Home > Communications 2.0, Marketing 2.0, PR 2.0 > Twitter Fast Follow for Crisis Communications?

Twitter Fast Follow for Crisis Communications?

October 14, 2010

In August Twitter announced Fast Follow, a new way for citizens to subscribe to Tweets via SMS even if they don’t have a Twitter account. 

 Could cities, and businesses save or earn big money using Twitter as their mobile alerting/”Call” Tree platform?

For example, if I text “follow StPeteFL” to 40404 I will start receiving every Tweet from St. Petersburg, FL as a text message on my phone.

That’s possibly quicker and easier than subscribing to most city alert programs, which often require your name, email, etc to be entered online. And, people don’t even have to know what Twitter is or how to use it – huge considering roughly 75% of the US is not Tweeting.

In Twitter’s blog announcing Fast Follow, they used NotifyNYC as an example
Could cities save big money using Twitter as their mobile alerting platform?
Mobile alerting is expensive. From phone company to service providers fees, it costs anywhere between 1 to 3 cents per message, passed on to municipalities in the form of annual agreements ranging from $10,000 to over $100,000 per year. If you don’t have that kind of money to spend (or want to start saving it), here’s how I would use Twitter Fast Follow as an alternative:
 
Create a unique Twitter account that you’ll just use for alerts, for example “follow MtgmryCntyMD” The shorter the better. Don’t plan on using this for your other updates like “See our video on the parking lot ribbon cutting.” Use it sparingly when you have something important to say so you’re not text pestering.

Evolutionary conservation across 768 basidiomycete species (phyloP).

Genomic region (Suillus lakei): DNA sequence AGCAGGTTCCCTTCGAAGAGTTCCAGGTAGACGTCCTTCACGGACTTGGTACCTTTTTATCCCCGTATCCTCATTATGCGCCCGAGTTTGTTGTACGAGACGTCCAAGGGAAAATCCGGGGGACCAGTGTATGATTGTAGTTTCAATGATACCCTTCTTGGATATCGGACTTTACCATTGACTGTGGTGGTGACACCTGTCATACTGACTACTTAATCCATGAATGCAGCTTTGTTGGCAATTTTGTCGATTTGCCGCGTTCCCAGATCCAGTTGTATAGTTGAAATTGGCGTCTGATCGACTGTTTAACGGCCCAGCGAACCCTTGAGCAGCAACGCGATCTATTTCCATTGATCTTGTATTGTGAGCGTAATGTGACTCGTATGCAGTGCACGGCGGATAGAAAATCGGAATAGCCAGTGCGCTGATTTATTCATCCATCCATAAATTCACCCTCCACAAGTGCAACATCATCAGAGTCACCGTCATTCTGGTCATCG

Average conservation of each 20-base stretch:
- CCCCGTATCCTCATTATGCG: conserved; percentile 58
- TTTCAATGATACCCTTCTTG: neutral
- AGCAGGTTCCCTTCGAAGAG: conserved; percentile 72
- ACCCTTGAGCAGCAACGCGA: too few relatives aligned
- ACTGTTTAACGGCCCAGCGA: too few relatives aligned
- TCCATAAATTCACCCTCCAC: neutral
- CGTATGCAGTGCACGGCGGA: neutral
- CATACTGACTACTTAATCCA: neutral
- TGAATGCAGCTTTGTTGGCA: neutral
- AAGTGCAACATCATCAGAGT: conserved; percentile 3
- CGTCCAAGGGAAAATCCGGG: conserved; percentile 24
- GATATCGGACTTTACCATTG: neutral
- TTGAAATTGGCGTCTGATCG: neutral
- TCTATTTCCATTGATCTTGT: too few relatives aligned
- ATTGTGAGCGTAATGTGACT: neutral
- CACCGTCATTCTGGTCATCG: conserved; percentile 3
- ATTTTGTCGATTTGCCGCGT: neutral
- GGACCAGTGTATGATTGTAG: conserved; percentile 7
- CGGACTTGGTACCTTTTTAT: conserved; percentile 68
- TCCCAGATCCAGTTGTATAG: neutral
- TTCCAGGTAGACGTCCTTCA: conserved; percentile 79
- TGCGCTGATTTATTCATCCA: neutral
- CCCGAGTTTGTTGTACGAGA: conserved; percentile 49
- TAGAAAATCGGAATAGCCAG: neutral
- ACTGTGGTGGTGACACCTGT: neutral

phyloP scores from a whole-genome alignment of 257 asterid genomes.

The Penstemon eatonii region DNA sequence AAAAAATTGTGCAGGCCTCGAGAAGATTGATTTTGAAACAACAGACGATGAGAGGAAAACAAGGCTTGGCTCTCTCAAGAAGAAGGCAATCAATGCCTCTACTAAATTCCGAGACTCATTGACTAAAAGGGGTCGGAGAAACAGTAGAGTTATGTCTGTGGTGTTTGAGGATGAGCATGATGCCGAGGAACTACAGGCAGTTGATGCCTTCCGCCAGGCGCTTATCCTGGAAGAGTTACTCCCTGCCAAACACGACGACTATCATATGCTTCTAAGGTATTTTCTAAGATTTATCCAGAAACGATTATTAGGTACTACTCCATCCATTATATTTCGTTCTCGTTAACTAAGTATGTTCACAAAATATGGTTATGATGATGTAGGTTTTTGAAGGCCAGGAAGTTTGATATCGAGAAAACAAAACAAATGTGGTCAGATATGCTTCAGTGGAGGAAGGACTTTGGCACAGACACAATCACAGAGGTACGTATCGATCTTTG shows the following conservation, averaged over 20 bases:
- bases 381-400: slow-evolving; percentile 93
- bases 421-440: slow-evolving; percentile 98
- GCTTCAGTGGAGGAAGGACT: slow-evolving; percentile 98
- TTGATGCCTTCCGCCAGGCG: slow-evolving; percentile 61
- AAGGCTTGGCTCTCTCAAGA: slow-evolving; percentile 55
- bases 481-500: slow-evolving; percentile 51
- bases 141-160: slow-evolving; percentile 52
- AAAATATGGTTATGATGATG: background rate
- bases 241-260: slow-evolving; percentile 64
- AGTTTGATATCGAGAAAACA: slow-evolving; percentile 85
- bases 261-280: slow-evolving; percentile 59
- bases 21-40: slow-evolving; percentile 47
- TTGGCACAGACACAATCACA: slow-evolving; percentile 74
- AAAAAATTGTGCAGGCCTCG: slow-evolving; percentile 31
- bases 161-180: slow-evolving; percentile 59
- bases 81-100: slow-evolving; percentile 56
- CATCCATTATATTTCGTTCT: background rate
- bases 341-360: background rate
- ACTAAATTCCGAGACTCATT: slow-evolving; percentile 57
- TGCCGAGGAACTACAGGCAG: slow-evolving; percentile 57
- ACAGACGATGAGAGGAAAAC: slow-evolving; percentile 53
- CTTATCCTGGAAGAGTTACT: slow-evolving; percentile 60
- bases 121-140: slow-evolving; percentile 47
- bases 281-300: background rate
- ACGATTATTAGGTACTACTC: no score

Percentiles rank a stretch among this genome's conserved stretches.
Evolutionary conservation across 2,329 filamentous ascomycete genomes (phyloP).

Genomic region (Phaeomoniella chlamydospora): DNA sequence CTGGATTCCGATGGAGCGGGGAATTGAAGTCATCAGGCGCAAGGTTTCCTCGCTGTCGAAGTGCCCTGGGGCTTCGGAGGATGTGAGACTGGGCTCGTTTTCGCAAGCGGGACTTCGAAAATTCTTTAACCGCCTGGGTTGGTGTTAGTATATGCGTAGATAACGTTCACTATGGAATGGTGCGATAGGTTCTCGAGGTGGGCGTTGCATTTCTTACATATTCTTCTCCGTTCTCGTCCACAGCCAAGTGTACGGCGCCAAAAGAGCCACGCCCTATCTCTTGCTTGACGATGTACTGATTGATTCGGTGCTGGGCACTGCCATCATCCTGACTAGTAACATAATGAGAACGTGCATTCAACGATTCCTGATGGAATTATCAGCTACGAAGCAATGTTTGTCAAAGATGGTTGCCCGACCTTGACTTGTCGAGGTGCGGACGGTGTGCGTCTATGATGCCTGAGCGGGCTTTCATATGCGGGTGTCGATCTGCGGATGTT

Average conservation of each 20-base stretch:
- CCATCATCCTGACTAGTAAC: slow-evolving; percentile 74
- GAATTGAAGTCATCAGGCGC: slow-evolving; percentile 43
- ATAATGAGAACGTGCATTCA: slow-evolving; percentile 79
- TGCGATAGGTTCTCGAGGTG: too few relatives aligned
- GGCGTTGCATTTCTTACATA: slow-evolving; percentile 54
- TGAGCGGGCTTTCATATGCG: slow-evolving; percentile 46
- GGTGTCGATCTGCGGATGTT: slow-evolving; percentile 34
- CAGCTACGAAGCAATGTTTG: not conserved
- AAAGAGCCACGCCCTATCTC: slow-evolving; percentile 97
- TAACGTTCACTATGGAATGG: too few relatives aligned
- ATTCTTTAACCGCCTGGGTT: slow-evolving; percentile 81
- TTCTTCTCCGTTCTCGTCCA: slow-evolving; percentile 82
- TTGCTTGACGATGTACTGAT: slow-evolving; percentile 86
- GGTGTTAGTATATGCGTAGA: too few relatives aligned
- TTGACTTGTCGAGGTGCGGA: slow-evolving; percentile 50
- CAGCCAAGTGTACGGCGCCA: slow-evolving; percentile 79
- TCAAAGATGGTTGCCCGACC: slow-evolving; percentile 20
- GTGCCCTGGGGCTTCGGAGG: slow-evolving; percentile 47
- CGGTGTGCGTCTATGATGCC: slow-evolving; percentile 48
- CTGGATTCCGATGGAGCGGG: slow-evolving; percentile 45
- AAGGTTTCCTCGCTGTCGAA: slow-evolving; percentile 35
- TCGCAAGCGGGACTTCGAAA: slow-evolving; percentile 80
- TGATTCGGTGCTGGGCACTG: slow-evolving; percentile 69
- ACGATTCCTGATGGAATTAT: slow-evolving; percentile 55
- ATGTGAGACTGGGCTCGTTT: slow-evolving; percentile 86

1. Promote the message “Text “follow MtgmryCntyMD” Alert to 40404′ to get emergency alerts from Montgomery County, MD.” Put up some signs, add it to your website, get the local news to cover it, whatever.
  2. Tweet your message from your new account to blast out an alert. Every subscriber will receive a text message when you do this by way of Twitter’s feathery magic.
What are the downsides?
  1. Reliability. If Twitter could harpoon the fail “ship” and keep their service online 99% of the time (putting it on par with traditional alerting companies), one could rest easier using Twitter to power crisis alerting.  Of course, I wouldn’t recommend it now for “shooter on campus” alerts where seconds make a difference, but it would be fine for weather warnings, major road closures, etc., but heck people could tweet from a crisis scenario if they are able to get a word out.
  2. Feature set. Alerting companies provide a lot of useful features like transmission reports, message templates, geotargeting, etc. This doesn’t exist yet for Twitter, but it could?
My thanks for the original post By Chris Bennett on Govloop.com.
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